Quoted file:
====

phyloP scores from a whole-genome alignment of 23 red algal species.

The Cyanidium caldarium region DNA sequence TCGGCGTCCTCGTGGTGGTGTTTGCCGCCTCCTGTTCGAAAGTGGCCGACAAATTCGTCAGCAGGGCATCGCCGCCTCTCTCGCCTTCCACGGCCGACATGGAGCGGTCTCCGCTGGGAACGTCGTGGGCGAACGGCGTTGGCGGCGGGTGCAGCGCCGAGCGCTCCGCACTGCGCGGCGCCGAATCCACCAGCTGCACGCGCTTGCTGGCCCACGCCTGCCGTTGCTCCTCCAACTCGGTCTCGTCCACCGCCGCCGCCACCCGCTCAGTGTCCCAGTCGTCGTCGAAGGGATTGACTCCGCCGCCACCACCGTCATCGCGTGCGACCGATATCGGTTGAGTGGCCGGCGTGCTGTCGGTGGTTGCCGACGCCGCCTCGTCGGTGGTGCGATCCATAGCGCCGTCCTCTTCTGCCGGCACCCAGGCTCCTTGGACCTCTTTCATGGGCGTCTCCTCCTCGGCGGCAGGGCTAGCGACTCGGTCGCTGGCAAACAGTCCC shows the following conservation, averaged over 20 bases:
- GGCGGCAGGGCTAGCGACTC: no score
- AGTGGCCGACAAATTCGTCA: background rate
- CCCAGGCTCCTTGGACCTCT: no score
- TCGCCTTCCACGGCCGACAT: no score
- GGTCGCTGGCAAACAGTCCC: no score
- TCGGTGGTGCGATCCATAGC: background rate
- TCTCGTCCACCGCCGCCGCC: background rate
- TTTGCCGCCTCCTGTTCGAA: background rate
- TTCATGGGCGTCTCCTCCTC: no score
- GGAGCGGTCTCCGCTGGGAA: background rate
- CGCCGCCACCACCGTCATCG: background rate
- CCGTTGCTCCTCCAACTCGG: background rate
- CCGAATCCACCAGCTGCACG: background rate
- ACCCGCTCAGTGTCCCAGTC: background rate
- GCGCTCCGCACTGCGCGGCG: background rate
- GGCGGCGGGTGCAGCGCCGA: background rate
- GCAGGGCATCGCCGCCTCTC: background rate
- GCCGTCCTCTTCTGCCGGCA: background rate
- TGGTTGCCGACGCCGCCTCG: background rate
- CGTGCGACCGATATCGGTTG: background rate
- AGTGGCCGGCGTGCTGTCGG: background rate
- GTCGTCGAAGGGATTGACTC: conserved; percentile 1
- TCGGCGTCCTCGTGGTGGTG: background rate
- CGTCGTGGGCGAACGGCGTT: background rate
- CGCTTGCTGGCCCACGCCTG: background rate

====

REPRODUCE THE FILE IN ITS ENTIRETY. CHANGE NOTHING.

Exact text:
phyloP scores from a whole-genome alignment of 23 red algal species.

The Cyanidium caldarium region DNA sequence TCGGCGTCCTCGTGGTGGTGTTTGCCGCCTCCTGTTCGAAAGTGGCCGACAAATTCGTCAGCAGGGCATCGCCGCCTCTCTCGCCTTCCACGGCCGACATGGAGCGGTCTCCGCTGGGAACGTCGTGGGCGAACGGCGTTGGCGGCGGGTGCAGCGCCGAGCGCTCCGCACTGCGCGGCGCCGAATCCACCAGCTGCACGCGCTTGCTGGCCCACGCCTGCCGTTGCTCCTCCAACTCGGTCTCGTCCACCGCCGCCGCCACCCGCTCAGTGTCCCAGTCGTCGTCGAAGGGATTGACTCCGCCGCCACCACCGTCATCGCGTGCGACCGATATCGGTTGAGTGGCCGGCGTGCTGTCGGTGGTTGCCGACGCCGCCTCGTCGGTGGTGCGATCCATAGCGCCGTCCTCTTCTGCCGGCACCCAGGCTCCTTGGACCTCTTTCATGGGCGTCTCCTCCTCGGCGGCAGGGCTAGCGACTCGGTCGCTGGCAAACAGTCCC shows the following conservation, averaged over 20 bases:
- GGCGGCAGGGCTAGCGACTC: no score
- AGTGGCCGACAAATTCGTCA: background rate
- CCCAGGCTCCTTGGACCTCT: no score
- TCGCCTTCCACGGCCGACAT: no score
- GGTCGCTGGCAAACAGTCCC: no score
- TCGGTGGTGCGATCCATAGC: background rate
- TCTCGTCCACCGCCGCCGCC: background rate
- TTTGCCGCCTCCTGTTCGAA: background rate
- TTCATGGGCGTCTCCTCCTC: no score
- GGAGCGGTCTCCGCTGGGAA: background rate
- CGCCGCCACCACCGTCATCG: background rate
- CCGTTGCTCCTCCAACTCGG: background rate
- CCGAATCCACCAGCTGCACG: background rate
- ACCCGCTCAGTGTCCCAGTC: background rate
- GCGCTCCGCACTGCGCGGCG: background rate
- GGCGGCGGGTGCAGCGCCGA: background rate
- GCAGGGCATCGCCGCCTCTC: background rate
- GCCGTCCTCTTCTGCCGGCA: background rate
- TGGTTGCCGACGCCGCCTCG: background rate
- CGTGCGACCGATATCGGTTG: background rate
- AGTGGCCGGCGTGCTGTCGG: background rate
- GTCGTCGAAGGGATTGACTC: conserved; percentile 1
- TCGGCGTCCTCGTGGTGGTG: background rate
- CGTCGTGGGCGAACGGCGTT: background rate
- CGCTTGCTGGCCCACGCCTG: background rate